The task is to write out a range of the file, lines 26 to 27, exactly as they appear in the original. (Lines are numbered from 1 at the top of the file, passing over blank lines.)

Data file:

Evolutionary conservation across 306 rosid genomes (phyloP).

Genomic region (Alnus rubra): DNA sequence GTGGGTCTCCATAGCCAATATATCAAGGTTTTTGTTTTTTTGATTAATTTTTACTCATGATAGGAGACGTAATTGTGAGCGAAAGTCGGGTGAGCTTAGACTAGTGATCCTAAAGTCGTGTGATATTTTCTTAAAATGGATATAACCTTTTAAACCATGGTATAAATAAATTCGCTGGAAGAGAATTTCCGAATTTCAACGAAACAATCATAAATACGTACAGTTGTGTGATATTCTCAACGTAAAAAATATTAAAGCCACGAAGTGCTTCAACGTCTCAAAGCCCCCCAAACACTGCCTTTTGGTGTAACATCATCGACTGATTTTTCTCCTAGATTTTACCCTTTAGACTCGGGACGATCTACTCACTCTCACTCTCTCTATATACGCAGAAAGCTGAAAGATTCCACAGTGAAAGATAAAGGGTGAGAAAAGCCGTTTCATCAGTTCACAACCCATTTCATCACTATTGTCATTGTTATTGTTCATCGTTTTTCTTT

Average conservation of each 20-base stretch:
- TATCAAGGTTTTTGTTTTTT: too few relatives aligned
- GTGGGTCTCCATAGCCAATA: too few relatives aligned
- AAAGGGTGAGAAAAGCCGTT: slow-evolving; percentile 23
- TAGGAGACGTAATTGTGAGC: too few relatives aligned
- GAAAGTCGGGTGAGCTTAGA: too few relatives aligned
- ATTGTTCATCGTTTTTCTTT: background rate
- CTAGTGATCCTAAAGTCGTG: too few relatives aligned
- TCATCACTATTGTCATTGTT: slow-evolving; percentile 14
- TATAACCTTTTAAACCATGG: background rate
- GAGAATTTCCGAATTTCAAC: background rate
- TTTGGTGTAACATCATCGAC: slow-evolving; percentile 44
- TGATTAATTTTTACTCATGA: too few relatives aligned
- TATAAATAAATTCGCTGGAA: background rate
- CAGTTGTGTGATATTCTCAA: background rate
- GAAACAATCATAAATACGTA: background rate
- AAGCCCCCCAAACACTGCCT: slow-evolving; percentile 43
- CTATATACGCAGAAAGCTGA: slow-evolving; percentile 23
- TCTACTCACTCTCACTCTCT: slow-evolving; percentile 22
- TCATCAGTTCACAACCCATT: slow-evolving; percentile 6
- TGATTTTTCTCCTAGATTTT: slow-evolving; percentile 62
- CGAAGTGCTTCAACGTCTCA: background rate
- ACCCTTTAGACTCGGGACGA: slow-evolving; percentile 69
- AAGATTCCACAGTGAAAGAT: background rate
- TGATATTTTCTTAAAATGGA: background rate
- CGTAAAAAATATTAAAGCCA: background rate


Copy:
- AAGATTCCACAGTGAAAGAT: background rate
- TGATATTTTCTTAAAATGGA: background rate